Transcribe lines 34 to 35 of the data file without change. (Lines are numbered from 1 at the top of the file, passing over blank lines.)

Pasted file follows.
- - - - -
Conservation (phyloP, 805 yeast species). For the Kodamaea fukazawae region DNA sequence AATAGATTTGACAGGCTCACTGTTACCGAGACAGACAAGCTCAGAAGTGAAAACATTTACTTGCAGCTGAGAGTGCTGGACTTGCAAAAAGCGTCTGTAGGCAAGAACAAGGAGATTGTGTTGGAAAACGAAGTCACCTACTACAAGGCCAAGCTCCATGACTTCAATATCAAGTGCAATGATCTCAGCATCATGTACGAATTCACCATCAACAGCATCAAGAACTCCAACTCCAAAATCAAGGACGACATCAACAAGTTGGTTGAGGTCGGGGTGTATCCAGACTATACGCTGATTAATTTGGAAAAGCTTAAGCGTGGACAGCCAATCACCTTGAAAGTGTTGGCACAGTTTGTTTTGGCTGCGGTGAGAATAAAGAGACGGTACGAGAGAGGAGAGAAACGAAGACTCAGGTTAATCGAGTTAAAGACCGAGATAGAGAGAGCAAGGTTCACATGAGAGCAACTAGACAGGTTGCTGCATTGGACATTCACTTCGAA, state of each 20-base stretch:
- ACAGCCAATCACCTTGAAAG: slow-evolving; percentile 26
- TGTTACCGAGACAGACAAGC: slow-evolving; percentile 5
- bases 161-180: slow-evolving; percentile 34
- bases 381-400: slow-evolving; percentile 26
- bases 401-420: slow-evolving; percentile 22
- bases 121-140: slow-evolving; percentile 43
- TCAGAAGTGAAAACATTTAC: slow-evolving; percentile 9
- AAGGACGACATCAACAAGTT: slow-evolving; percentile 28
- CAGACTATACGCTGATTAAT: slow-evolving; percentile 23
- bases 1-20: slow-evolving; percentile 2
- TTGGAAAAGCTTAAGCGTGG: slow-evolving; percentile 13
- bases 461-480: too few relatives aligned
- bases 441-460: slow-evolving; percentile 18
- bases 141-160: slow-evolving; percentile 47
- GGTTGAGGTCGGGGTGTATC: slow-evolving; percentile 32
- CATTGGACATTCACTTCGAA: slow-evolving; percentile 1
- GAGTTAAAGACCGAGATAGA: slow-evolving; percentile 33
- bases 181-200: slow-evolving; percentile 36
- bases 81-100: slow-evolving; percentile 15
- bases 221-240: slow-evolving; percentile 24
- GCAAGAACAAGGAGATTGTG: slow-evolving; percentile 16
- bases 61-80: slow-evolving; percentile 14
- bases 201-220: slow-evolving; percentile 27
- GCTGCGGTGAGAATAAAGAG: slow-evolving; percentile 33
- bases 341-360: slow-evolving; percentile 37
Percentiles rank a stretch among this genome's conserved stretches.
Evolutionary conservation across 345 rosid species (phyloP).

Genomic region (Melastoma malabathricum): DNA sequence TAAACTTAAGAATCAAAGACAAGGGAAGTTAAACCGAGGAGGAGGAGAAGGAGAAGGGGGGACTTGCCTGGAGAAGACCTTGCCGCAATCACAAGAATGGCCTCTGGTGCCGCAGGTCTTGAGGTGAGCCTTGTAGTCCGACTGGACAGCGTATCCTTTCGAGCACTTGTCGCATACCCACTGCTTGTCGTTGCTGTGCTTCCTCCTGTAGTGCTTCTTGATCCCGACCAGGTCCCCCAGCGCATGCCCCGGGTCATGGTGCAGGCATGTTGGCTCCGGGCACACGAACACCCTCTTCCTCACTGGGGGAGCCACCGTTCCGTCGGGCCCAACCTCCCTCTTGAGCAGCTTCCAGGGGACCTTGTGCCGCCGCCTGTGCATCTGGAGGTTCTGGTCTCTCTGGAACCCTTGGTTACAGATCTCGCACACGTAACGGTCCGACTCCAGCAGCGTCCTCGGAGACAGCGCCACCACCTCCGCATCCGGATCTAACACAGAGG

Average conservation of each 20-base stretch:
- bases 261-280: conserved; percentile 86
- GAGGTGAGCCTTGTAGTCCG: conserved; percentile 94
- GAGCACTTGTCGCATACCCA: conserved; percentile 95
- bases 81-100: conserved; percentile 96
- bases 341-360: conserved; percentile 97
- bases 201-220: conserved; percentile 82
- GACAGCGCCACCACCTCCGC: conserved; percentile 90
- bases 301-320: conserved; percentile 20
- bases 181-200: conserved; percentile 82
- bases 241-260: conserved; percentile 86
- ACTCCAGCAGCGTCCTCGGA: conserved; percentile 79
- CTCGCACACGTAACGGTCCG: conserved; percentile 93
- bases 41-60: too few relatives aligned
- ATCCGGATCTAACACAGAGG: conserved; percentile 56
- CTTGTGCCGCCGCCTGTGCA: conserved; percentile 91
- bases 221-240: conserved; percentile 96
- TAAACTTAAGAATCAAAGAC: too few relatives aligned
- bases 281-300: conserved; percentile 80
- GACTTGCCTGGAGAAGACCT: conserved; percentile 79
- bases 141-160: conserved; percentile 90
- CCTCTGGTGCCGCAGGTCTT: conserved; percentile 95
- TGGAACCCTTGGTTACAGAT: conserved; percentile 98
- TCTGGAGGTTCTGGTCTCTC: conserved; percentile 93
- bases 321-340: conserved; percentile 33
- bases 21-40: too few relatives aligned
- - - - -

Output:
- bases 81-100: conserved; percentile 96
- bases 341-360: conserved; percentile 97